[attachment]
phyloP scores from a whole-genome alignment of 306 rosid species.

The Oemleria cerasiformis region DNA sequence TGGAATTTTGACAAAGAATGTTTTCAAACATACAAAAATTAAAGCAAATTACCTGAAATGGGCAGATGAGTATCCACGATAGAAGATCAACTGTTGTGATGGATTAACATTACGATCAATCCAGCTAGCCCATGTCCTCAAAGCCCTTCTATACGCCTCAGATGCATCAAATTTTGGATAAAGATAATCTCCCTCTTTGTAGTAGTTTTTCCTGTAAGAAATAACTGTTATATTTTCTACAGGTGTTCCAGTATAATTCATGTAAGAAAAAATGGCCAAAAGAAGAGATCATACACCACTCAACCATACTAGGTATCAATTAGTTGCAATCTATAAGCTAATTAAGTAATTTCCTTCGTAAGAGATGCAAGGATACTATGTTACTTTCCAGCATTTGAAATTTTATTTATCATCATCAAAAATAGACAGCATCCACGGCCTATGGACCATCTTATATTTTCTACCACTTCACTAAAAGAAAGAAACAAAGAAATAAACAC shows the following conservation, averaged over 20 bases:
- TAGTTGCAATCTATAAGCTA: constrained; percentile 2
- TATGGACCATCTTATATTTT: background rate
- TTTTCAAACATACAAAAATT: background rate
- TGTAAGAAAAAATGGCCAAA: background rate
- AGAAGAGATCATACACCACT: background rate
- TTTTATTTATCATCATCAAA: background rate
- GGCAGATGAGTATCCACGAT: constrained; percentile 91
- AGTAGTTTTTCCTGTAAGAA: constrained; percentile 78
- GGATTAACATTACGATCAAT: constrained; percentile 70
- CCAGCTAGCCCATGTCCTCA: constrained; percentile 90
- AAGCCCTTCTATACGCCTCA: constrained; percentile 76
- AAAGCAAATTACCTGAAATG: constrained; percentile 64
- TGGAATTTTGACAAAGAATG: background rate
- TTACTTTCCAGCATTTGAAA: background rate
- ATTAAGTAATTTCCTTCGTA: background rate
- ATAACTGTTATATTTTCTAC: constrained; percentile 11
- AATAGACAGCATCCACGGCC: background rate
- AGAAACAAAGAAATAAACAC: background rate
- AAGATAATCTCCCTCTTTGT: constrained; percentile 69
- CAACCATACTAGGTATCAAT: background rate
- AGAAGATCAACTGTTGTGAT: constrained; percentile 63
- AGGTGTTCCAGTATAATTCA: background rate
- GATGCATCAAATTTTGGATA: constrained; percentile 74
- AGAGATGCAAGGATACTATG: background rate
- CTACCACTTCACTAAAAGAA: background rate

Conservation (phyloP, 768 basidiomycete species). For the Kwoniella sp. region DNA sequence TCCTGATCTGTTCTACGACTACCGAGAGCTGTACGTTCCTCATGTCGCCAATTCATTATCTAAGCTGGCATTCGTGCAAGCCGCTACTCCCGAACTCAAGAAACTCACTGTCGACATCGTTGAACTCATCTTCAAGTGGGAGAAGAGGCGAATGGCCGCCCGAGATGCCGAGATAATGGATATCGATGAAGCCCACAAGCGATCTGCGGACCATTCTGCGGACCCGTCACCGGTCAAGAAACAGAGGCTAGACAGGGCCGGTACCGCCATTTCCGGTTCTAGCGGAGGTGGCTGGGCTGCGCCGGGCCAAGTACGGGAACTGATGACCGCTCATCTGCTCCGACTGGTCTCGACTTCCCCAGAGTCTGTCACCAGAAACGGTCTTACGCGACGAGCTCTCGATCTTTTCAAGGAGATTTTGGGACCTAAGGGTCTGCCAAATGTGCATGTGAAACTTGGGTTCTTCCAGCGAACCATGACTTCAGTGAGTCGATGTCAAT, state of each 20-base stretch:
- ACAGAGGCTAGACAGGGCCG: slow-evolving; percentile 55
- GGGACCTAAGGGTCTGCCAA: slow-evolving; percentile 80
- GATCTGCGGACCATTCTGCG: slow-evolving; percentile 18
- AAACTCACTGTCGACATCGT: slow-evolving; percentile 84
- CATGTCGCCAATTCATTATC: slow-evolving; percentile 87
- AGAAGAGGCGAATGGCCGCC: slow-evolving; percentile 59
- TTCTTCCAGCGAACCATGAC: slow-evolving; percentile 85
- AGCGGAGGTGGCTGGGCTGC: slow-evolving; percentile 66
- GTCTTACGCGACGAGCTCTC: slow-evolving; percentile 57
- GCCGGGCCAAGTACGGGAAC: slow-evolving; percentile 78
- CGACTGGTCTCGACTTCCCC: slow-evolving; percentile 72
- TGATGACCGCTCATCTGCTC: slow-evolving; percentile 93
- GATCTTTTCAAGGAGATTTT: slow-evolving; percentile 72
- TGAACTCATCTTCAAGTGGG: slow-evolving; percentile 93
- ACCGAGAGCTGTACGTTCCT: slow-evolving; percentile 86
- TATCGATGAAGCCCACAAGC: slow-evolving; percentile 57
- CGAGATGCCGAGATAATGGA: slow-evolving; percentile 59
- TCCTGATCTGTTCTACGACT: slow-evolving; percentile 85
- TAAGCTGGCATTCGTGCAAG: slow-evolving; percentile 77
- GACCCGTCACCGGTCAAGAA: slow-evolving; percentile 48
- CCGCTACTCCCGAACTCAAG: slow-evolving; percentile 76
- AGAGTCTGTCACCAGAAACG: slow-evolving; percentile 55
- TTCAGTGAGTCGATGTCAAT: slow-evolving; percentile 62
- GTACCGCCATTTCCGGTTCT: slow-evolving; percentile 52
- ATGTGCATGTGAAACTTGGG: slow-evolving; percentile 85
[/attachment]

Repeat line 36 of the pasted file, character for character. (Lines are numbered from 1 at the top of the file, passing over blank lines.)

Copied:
- AGCGGAGGTGGCTGGGCTGC: slow-evolving; percentile 66